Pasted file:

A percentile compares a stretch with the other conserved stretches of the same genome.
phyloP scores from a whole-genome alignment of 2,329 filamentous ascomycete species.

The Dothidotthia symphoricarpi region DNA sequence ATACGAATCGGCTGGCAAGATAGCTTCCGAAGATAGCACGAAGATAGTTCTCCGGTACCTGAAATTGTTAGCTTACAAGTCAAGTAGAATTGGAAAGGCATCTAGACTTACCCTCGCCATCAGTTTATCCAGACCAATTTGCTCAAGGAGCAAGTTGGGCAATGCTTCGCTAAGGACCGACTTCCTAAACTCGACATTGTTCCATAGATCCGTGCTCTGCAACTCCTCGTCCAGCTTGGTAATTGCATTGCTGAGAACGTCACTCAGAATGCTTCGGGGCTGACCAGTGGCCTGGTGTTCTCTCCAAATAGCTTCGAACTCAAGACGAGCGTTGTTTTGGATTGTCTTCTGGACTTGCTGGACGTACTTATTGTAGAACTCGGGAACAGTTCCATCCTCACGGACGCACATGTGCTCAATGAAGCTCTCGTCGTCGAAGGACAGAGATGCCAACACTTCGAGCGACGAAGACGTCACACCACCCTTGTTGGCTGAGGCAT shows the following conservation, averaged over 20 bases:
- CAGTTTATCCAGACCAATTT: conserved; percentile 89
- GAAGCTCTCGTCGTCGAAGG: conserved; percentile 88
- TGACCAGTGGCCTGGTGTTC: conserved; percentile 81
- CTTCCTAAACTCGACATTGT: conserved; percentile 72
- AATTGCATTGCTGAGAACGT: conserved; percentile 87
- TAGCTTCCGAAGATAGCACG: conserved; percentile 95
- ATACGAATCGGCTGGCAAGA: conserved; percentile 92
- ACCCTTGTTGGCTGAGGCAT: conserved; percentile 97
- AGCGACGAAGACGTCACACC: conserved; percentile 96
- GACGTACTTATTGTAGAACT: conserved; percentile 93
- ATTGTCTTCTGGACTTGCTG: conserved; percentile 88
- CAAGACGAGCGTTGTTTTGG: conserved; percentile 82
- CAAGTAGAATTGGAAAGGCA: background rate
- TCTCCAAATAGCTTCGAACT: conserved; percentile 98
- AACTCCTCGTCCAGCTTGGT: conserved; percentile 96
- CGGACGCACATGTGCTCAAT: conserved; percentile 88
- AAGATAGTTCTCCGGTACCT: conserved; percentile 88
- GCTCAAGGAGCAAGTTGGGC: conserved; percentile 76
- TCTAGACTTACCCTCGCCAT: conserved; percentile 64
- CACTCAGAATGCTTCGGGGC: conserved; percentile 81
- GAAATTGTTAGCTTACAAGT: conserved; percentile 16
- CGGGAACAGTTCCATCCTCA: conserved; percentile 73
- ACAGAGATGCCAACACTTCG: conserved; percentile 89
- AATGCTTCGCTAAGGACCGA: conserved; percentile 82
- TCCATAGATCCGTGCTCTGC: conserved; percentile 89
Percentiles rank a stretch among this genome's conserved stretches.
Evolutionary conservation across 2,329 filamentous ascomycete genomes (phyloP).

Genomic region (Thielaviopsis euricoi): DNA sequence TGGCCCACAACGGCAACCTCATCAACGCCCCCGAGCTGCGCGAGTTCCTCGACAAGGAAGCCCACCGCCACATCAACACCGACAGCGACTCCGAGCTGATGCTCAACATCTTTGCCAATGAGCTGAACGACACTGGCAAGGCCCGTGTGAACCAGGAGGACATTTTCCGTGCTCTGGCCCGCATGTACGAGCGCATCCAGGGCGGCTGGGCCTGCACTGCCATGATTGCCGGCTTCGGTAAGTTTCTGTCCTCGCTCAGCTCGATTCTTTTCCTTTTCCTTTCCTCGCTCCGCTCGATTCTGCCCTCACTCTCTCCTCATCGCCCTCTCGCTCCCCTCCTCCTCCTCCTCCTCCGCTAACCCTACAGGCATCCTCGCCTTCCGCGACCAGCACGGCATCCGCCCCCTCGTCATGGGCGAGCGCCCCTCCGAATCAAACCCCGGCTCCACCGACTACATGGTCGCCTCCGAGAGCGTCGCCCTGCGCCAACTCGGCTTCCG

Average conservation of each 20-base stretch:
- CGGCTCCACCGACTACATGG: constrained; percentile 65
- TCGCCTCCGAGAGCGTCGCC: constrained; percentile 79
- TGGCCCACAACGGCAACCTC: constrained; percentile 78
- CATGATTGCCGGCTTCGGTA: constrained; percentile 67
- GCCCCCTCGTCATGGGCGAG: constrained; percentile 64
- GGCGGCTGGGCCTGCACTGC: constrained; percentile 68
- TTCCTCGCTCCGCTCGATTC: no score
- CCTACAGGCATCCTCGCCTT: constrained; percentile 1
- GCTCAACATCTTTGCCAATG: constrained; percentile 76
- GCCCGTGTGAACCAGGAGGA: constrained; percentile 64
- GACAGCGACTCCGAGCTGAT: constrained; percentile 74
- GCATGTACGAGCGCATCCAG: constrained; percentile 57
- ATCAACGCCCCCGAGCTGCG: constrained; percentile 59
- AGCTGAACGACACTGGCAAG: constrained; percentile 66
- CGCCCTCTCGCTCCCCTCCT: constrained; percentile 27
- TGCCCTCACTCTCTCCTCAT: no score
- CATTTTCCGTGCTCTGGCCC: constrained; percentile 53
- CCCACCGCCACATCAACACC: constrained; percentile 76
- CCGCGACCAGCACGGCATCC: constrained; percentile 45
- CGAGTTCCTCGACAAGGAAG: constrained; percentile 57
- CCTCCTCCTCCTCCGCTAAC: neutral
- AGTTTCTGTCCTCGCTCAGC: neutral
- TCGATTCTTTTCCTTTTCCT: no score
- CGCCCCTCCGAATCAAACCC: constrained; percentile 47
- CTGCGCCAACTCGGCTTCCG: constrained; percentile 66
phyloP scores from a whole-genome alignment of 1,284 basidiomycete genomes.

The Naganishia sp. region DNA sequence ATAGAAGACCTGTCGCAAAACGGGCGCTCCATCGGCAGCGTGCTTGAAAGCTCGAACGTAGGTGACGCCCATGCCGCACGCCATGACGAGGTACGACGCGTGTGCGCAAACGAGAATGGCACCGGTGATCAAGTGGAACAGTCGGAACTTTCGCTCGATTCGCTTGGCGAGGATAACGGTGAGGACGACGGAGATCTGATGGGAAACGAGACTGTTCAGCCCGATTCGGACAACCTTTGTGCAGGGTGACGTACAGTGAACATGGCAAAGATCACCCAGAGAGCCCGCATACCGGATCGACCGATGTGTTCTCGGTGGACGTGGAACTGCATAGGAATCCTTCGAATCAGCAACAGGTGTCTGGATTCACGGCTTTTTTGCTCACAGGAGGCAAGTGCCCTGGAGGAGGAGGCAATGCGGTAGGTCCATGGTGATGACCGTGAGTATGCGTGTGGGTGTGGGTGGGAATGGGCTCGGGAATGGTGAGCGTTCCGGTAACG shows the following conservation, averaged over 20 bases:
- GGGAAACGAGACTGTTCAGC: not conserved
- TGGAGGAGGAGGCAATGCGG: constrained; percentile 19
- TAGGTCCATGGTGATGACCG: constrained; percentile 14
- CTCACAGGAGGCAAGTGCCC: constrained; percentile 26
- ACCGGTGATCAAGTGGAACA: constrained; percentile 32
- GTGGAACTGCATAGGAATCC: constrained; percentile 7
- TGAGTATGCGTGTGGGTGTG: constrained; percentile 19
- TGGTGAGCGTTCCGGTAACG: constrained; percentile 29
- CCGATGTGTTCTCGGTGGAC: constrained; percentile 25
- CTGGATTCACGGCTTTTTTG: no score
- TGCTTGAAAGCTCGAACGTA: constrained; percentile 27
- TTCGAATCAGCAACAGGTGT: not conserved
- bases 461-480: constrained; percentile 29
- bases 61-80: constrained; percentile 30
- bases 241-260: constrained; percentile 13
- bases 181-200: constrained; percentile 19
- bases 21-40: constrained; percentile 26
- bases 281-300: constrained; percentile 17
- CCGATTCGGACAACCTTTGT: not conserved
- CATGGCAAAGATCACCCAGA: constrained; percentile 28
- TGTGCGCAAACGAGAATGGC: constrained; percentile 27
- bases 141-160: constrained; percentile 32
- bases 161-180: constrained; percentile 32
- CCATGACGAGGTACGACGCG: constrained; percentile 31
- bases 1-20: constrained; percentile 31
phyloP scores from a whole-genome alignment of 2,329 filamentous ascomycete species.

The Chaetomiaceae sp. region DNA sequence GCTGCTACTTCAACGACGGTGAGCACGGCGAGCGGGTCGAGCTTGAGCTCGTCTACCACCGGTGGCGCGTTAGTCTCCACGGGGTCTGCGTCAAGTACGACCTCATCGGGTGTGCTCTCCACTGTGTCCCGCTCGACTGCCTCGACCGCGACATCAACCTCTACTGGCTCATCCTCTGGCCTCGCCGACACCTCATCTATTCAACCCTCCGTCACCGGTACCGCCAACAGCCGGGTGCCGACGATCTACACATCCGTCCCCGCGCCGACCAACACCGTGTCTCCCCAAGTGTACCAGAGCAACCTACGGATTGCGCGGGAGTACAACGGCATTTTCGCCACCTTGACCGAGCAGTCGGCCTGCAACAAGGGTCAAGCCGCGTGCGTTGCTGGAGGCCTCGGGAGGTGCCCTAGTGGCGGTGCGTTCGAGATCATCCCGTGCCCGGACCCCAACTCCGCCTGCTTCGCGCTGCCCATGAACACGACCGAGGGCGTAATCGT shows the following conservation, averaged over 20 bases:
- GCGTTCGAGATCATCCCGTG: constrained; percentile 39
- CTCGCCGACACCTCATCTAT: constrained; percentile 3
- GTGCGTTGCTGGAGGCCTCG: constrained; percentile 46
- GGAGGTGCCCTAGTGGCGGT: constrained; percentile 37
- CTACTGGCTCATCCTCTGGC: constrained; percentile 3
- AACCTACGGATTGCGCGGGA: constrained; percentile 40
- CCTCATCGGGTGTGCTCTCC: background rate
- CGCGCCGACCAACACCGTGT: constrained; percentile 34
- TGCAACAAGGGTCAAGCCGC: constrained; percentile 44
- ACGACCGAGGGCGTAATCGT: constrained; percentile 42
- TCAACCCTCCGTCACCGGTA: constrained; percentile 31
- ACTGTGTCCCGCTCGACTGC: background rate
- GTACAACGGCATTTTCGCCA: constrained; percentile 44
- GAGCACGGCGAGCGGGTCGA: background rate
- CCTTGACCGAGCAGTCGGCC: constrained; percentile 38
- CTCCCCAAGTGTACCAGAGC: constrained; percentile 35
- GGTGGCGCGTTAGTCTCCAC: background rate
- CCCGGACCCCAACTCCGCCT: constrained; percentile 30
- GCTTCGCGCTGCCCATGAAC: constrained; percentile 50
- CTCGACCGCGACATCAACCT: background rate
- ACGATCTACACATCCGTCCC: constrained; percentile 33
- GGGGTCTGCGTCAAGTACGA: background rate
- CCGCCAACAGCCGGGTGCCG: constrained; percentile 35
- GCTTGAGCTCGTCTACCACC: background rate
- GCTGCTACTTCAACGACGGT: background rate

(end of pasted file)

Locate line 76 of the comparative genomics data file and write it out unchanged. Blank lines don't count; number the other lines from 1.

- bases 21-40: constrained; percentile 26